Court name
Harare High Court
Case number
HC 6256 of 2010

59 Beneficiaries of Valley Lane Housing Scheme v Harare Municipal Workers Union & Ors (HC 6256 of 2010) [2011] ZWHHC 140 (12 July 2011);

Law report citations
Media neutral citation
[2011] ZWHHC 140

59 BENEFICIARIES OF VALLEY LANE HOUSING SCHEME

versus

HARARE MUNICIPAL WORKERS UNION

and

CITY OF HARARE

and

DIRECTOR OF HOUSING AND SOCIAL SERVICES

and

CITY VALUER AND ESTATES MANAGER

and

TOWN CLERK

and

MINISTER OF LOCAL GOVERNMENT

and

DEPUTY SHERIFF

 

 

HIGH COURT OF ZIMBABWE

MTSHIYA J

HARARE, 5 January, 8 March and 13 July 2011

 

 

Opposed Matter

 

K Musonifor the applicants

Mrs F L Mageza, for the first respondent

D Kanokanga, for the second to fifth respondents

 

 

MTSHIYA J:  On 8 March 2011 I dismissed this application on the ground that it was not properly before the court.

The legal practitioners for the second to fifth respondents has since written requesting for reasons for my ruling. These are they:

On 8 September 2010 the applicants (i.e. 59 Beneficiaries of Valley Lane Housing Scheme) filed an application seeking the following relief:

 

“IT IS ORDERED THAT:

  1. The first respondent shall forthwith, that is to say, within two hours of service of this order upon him or his agents, employees or invitees restore possession and control of the fifty nine (59) stands as marked by the stand numbers of Corowborough “B” Township Housing Project (hereinafter called the stands) through the Deputy Sheriff of Harare, failure which the Deputy Sheriff for Harare with the assistance of a sufficient number of police officers from the Zimbabwe Republic police, Harare to forcibly evict the first respondent and all those claiming occupation through him from the said stands.
  2. The first respondent shall pay the applicant’s cost of suit on the scale of legal practitioner client”.

 

The facts of the case, as given by Garanewako Mfema (Mfema) who swore to the founding affidavit, are briefly that in 1997 a company called Valley Lane Investments (Pvt) Ltd (“the company”) entered into an agreement with the City of Harare (the second respondent) to develop and service housing stands in Crowborough B Township, Harare. The said company was to retain 40 stands for allocation to its employees who were on the second respondent’s waiting list. The applicants herein were on the second respondent’s waiting list. Acting through Paragon and Keystone Real Estates, the company allocated stands to applicants. The applicants signed agreements of sale for the stands and paid for the stands.

The second respondent alleged that, in breach of agreement, the company had exceeded the agreed allocation of stands by allocating to its employees 59 stands instead of 40 stands. The applicants allege that following negotiations between the company and the second respondent, the second respondent waived its right to cancel the agreement. The applicants  then proceeded to start developments on the stands.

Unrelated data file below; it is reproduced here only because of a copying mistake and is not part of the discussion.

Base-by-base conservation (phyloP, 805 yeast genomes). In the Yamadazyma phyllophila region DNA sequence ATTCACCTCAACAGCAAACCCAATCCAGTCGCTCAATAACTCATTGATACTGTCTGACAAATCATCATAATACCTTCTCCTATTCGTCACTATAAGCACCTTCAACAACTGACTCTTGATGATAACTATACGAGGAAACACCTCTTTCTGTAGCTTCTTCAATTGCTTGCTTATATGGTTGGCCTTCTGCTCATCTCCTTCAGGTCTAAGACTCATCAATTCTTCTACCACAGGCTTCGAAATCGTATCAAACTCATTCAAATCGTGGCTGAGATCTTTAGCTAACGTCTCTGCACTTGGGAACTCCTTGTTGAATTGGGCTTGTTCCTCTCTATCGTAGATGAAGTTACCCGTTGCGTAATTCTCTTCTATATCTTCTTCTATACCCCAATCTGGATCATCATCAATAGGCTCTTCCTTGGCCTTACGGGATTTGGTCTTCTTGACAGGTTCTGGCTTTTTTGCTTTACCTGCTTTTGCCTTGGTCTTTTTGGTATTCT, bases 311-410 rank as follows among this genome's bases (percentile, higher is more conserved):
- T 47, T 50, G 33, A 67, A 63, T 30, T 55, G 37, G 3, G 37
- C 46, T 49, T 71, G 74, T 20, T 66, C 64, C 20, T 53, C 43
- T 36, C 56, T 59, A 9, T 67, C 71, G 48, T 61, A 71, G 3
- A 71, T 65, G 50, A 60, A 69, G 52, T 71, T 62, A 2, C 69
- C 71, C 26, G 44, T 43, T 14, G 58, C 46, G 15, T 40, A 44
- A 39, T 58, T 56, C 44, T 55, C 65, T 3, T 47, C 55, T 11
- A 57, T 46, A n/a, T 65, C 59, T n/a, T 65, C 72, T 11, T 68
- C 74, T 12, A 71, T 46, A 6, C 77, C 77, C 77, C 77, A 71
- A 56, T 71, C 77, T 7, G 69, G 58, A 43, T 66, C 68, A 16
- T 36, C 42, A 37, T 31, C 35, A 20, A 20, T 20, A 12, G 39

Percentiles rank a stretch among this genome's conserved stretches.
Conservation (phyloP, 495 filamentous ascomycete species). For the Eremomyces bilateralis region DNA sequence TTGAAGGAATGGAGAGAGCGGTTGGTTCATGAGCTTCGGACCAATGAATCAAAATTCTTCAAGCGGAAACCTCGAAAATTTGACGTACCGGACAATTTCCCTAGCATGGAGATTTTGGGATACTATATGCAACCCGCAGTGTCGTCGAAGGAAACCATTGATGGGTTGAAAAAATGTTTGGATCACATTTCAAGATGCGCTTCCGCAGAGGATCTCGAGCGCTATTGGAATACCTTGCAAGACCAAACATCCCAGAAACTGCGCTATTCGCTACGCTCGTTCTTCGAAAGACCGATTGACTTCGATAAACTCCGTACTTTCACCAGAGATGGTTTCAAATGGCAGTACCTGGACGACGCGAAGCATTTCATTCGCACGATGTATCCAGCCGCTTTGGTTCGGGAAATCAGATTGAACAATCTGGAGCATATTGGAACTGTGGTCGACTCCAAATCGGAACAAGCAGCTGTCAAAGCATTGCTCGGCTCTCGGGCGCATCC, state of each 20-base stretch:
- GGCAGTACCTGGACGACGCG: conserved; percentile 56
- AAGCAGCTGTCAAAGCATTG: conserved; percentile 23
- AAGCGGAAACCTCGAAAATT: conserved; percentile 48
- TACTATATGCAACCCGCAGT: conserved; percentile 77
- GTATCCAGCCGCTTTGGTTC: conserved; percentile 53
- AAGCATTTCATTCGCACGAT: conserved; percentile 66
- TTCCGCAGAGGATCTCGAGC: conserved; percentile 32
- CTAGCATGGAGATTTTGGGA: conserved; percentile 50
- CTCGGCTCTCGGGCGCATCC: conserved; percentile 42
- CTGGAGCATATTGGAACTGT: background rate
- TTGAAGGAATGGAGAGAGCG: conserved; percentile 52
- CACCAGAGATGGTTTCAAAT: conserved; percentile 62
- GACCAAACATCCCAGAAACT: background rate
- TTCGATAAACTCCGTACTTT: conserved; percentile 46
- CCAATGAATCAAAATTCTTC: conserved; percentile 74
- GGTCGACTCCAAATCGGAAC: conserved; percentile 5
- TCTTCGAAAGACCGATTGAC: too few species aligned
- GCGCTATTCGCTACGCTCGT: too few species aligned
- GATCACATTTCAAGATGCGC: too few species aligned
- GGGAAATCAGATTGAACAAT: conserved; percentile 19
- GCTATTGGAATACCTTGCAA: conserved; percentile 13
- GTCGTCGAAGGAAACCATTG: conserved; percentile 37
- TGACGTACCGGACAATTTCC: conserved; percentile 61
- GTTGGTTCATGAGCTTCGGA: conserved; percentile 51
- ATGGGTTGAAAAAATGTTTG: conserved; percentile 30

In August 2009 the first and second respondents commenced the take over of the stands from the applicants. The applicants moved out of the stands and now seek the relief indicated on the first page of this judgment.

On 22 September 2010 the second to fifth respondents filed notices of opposition to this application. In the notice filed by the second to fifth respondents the following points in limine were raised:

 

“POINTS IN LIMINE

  1. The 59 beneficiaries of Valley Lane Housing Scheme are not a legal entity. There is nothing to show that there is a legal entity by this name. This makes the application fatally defective.
  2. There is no resolution which authorizes Garanewako Mfema to depose to the applicants founding affidavit. He therefore is not duly authorized to depose to the affidavit.
  3. There are no affidavits from the other applicants to confirm that they associate themselves with the deponent’s averments.
  4. I am advised that if the applicants were allegedly despoiled in 2009 then this application is way out of time.
  5. The application is not properly before this honourable court”.

 

The above observations by the second to fifth respondents gained favour in my examination of the papers before me. Furthermore, the fact that there is nothing in the papers to show that Mfema had authority from the purported 59 beneficiaries to swear to the founding affidavit, meant the application could not stand without a founding affidavit. Had the so called 59 beneficiaries associated themselves in some way with Mfema, I would not have found the citation of the applicant defective. That would have clearly indicated that the application was by 59 named applicants.  That is not the case in casu and worse still, Mfema did not provide proof that he had authority to represent the other 58 applicants.

I therefore found merit in the preliminary issue that was raised. I upheld same and dismissed the application with costs on a legal practitioner and client scale.

 

 

 

Nyikadzino, Kaworera & Associates, applicants’ legal practitioners

Kanokanga & Partners2nd – 5th respondents’ legal practitioners